New Delhi: The so-called “combination drugs” will need a no-objection certificate (NOC) from the Central drug regulator before they get an approval from state drug authorities.
The latest decision comes in the wake of the furore over the drug controller general of India’s (DCGI) directive to pull 294 “irrational” combination drugs from the market because of questions about their efficacy and safety. These drugs are sold under 1,100 brands in India.
Keeping tabs: Drugs controller general of India M.Venkateswarlu.
India’s drug industry generates revenues of Rs4,000 crore annually by selling 3,000 combination brands, most of which are not approved by the controller, but have been okayed by one or more state regulators. These fixed-dose combinations combine two or more drug molecules meant to cure multiple ailments through a single medicine.
An NOC will ensure greater coordination between the Central and state drug regulators in the future and eliminate ambiguity over the drug combinations that ought to be sold in the market.
The controller has assured the industry that he would respond to such applications for a combination drug within 30 working days as eight technically qualified people have already been hired to clear applications related to combination drugs.
“The drug manufacturers will need an NOC from us before the state authorities issue licences to them. We have asked the state drug controllers not to approve any fixed-dose combination drugs unless they have been approved first by the office of the DCGI,” said M. Venkateswarlu, the drug controller. “Drug makers only need the NOC from me, the licences will still come from the state drug controllers.”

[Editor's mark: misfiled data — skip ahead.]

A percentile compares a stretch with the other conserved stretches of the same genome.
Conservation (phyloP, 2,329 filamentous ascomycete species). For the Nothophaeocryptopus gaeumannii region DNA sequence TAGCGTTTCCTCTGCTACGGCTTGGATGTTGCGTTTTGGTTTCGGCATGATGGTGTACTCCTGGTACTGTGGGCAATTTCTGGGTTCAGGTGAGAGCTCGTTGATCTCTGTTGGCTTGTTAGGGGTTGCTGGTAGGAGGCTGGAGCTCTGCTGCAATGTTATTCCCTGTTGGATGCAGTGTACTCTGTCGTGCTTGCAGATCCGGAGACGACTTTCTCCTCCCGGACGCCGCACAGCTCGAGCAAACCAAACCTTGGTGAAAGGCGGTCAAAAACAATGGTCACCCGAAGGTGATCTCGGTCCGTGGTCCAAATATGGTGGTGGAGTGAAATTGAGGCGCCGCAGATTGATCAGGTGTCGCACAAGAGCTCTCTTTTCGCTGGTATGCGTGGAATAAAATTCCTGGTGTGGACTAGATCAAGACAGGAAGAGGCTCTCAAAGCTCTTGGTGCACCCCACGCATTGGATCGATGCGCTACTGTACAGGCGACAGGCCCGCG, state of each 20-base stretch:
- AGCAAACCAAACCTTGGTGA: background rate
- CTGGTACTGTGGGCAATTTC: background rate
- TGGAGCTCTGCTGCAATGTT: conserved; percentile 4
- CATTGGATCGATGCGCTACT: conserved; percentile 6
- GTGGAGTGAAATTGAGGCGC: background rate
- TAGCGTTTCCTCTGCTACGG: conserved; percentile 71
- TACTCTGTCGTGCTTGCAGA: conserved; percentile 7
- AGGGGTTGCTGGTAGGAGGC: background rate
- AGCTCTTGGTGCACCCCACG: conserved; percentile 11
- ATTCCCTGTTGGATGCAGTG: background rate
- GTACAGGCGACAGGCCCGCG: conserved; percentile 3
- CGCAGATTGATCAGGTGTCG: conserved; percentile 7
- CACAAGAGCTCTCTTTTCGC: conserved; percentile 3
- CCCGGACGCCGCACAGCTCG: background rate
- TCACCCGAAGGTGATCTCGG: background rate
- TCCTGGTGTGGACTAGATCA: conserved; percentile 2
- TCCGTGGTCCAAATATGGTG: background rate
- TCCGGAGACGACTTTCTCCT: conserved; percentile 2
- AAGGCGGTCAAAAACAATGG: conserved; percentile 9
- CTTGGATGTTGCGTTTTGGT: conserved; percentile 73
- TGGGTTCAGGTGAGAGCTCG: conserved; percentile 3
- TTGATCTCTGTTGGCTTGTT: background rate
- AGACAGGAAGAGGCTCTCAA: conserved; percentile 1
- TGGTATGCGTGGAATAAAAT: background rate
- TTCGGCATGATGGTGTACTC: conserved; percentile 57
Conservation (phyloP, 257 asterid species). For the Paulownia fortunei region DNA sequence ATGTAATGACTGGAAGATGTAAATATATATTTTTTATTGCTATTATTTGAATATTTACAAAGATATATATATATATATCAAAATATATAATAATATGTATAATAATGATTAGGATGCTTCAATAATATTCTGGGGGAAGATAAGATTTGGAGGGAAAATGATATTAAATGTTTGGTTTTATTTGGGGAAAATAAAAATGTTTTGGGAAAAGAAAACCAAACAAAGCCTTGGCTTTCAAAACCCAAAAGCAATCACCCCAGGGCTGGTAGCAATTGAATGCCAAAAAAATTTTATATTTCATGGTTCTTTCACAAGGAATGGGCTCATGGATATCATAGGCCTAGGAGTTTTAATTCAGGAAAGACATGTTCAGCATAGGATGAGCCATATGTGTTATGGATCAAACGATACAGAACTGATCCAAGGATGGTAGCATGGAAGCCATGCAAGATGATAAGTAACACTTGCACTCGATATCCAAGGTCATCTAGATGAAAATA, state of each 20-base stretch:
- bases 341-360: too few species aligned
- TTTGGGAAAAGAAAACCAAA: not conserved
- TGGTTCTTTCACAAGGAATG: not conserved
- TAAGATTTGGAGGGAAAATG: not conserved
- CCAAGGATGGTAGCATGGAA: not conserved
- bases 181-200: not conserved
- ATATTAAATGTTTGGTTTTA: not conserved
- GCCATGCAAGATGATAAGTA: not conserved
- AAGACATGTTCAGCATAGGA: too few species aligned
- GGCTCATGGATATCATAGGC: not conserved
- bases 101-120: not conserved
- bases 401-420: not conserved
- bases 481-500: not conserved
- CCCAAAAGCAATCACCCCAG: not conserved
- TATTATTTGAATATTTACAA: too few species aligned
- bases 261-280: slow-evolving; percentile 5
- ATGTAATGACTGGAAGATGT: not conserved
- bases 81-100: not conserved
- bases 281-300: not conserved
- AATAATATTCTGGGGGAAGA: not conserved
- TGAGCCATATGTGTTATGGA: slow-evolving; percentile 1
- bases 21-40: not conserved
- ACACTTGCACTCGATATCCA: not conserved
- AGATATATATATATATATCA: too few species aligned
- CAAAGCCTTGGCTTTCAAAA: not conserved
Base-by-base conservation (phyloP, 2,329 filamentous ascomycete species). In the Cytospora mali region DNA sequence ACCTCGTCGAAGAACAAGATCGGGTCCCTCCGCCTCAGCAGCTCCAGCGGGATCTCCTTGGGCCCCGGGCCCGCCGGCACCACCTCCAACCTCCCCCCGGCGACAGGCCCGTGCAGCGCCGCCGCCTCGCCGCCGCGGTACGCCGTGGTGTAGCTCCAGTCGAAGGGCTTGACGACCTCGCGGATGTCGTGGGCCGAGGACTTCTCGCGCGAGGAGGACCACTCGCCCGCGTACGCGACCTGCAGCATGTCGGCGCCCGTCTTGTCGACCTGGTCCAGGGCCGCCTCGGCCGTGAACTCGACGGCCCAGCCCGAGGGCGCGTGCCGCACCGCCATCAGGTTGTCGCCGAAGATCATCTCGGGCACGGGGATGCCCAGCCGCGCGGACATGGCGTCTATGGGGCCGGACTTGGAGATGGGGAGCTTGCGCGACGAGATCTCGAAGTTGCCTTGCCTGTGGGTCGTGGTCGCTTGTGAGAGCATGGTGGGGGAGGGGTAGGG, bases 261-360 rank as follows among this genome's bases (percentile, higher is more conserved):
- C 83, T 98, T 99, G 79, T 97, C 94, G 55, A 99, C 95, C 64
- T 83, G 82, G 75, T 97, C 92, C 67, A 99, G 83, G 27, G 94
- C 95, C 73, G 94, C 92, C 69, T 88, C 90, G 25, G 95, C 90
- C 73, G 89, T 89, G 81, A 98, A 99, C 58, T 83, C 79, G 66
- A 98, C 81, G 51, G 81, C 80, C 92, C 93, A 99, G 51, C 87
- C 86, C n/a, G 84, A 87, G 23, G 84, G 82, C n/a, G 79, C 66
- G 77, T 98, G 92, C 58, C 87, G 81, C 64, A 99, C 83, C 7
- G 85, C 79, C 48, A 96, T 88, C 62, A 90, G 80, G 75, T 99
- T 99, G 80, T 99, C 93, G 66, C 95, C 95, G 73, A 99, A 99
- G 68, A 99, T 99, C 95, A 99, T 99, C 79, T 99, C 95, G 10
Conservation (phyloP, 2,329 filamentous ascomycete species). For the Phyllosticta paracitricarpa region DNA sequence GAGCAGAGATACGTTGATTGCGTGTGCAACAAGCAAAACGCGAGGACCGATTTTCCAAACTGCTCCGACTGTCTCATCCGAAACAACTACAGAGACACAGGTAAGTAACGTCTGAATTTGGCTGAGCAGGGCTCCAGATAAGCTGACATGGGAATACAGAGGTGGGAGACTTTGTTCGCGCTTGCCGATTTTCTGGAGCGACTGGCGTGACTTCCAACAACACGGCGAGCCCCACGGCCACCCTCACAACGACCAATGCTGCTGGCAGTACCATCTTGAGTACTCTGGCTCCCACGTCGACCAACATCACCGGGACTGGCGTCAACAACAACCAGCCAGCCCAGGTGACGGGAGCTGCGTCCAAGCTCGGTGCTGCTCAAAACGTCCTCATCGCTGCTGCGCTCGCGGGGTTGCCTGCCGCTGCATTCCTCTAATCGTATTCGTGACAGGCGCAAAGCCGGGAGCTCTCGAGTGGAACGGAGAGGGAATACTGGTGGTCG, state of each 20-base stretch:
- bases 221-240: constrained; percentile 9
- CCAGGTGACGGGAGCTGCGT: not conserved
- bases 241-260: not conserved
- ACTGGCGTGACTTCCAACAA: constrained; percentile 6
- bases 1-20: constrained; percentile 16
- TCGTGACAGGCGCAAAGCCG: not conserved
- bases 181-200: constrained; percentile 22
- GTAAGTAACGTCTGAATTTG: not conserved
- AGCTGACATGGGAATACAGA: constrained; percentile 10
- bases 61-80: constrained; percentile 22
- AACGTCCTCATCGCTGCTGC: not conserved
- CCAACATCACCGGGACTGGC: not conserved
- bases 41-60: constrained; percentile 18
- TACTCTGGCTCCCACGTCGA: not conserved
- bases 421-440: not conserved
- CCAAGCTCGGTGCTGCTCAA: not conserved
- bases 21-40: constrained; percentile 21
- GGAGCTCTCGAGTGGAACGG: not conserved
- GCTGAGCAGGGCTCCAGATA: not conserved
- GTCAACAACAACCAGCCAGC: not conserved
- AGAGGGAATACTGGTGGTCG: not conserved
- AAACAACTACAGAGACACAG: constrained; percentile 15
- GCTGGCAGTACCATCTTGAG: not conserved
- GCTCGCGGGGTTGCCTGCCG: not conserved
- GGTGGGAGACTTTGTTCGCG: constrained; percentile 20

On 19 October, Mint reported that at least five state drug regulators had sent notices to the drug makers, asking them to stop manufacturing of these drugs. The existing stock in the market will also be phased out over the next couple of months.
While the industry has agreed to withdraw 150 drug combinations that have been categorized as “banned” and “absurd” in the list, they are contesting the regulator’sdecision to freeze manufacturing and phase out sale from the market of the remaining 144 drugs.
Of these 144 drugs, the DCGI has sought clinical trials, bioequivalence, stability and other safety data from the drug makers. The Economic Times reported over the weekend about the industry agreeing to withdraw some of the drug combinations.
State drug authorities are looking at each other while giving out licences, according to Venkateswarlu. “Just because some other state has approved it, this one also approves it and thus becomes a chain reaction,” he said. “If a drug has 100 brands, this means a single mistake gets multiplied by 100.”
Ram Mohan Sharma, drug controller for Haryana was part of the Chandigarh meeting where the NOC decision was made, and says that the controller had promised a quick response to queries from state authorities on whether a particular combination drug was already approved by the controller’s office.
As part of this new agreement, the DCGI also intends to strengthen the communication network with all the state drug controllers, allowing them to see and share combination drug application requests.
Meanwhile, India is proposing the formation of a Central drug authority. The Bill for setting up this authority—modelled on the lines of the US Food and Drug Administration—was introduced in Parliament during the monsoon session and is pending.